Unpopular Opinion: Suicide

Why is it the only time we can bring ourselves to talk about mental health issues out in the open is after a celebrity suicide?

With a few exceptions, my feed this morning was plastered with posts about Anthony Bourdain, before that it was Kate Spade.

Yet everyday people need help surviving in the world as we know it too.   The poor, the uninsured, the underinsured, immigrants, to name a few.  People whose very lives, health, & safety are being threatened at every turn.

Platitudes don’t help.  Crisis lines may work for some but not for everyone.

Those struggling don’t talk about it because they are judged.

They are also afraid of being hospitalized in institutional like conditions that deprive them of their dignity.

That treat their disease like a moral failing, instead of offering actual help & solutions.

To pretend that experiences like this don’t exist does a disservice to those who did reach out and were not helped, who were even abused when they sought out the few resources in their area.

Finding good mental health resources is very much like a diamond in the rough/mining proposition.  Then getting into see them without a long wait time is also another issue.

If we are serious about helping people, we need to do better & to do more on this front & we need to make the helpful resources more outwardly available to everyone.

It also doesn’t help when people “listen” by talking at people, making someone’s experience about them, or offer unsolicited advice which also happens.

This is judging people which drives them further away.

People with chronic illness understand this very well.  It happens on a daily basis.

Transplant patients understand this well too but we are also smacked with guilt phrases like “but you fought so hard to live…”,  “you have so much to be grateful for”, …………”your donor would be so disappointed.”

I am reminded that suicide in the transplant community is often overlooked & undiagnosed.

It’s a huge issue that is not addressed & not talked about even within support groups because the person having those feelings doesn’t want to be regarded as a “downer”, “danger”, or “troubled”.

Adequate help for survivor guilt is also next to nonexistent.

We as a culture often freeze & run from people who when asked “Have you thought about harming yourself?” answer “Yes”.

When in reality, who amongst us who hasn’t thought about it at least once, even in passing?

Having those thoughts doesn’t make us someone to fear.

Our culture & refusal to talk about these issues does.

What in this person’s life may be contributing to them feeling this way?

It may not always be so neat & tidy to uncover this either.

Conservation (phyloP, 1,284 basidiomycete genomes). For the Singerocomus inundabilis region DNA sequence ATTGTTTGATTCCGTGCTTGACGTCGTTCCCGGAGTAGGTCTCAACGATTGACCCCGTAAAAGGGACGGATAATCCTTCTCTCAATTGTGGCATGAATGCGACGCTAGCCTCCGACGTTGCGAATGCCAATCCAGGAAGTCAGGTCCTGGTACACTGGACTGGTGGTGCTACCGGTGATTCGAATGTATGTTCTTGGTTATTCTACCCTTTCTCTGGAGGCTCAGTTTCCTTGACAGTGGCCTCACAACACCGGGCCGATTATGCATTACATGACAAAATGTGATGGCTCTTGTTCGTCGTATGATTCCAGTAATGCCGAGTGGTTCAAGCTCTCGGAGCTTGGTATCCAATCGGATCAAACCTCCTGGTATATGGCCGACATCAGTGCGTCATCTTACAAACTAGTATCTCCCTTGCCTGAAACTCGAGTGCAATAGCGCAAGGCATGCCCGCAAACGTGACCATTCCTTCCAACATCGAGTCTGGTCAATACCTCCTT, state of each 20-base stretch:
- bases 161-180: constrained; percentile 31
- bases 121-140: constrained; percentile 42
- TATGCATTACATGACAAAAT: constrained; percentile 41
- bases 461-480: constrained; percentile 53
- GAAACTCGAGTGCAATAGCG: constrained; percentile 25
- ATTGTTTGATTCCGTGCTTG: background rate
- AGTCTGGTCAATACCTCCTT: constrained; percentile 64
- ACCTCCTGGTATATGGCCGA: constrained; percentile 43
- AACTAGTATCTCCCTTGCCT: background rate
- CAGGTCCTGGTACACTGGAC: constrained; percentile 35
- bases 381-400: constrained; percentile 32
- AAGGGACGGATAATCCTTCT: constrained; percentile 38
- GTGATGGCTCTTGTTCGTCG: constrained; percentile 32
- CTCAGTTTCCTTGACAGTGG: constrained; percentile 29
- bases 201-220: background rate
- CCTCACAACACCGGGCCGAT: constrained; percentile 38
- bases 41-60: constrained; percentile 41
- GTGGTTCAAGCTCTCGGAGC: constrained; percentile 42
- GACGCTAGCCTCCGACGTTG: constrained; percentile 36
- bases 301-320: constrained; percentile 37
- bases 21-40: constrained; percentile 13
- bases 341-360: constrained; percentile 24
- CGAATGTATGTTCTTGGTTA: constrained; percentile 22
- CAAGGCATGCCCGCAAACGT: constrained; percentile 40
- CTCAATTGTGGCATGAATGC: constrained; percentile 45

It takes time.  Many people don’t take or have the time to really dive in.

This also feeds into the medical system who also doesn’t want to admit they don’t always have the answers on the mental health front either.

Yet because people don’t know what to say but can’t admit it, they turn away from the conversation & the person.   The person then turns away themselves.

The cycle continues.

(*741741 is a free text based crisis line, that I often post in my social media posts so people are aware.  For many reasons people may not want to talk on the phone but may be open to chatting or texting as an alternative means of talking things out.)




4 thoughts on “Unpopular Opinion: Suicide

  1. I think that we as a society value money so much that when a celebrity ends their own life they don’t understand why that money didn’t make it all better. We also see famous people so much that we think we know them but we don’t. we don’t know anything about one another’s struggles and demons from the outside. There is so much shame in our society about self-harm and suicide because, as you said, it is perceived as a moral failing and those who die by suicide are judged. It’s no wonder we hide our feelings. we get judged for it and if we do try to get help all too often the “help” is lackluster at best, and that is if one can afford it. we aren’t encouraged to see other people’s souls in these troubled days. we are afraid to be vulnerable. I didn’t choose this life with these illnesses any more than any celebrity did. We need more love in the world.


  2. I feel like a big part of the reason this only comes up when a celebrity dies is that “normal” people with less money and access to “high-end” care are startled. Like, if it can happen to even THAT person, is there any hope for me? Which gets the conversation rolling, because people generally don’t accept feeling like they have no hope.

    But yeah, we absolutely need to make psych a regular part of life. Not something only some people do, but a normal and regular activity. And yes, some folks are going to need more help than others. But it should be as normal as getting coffee, grocery shopping, or having a job. And there should absolutely be ways to do it from home, or anywhere, for the same price and at the same quality level. Speaking of price, it needs to be more affordable than a regular doctor visit, because it should happen more often. That’s my two cents.


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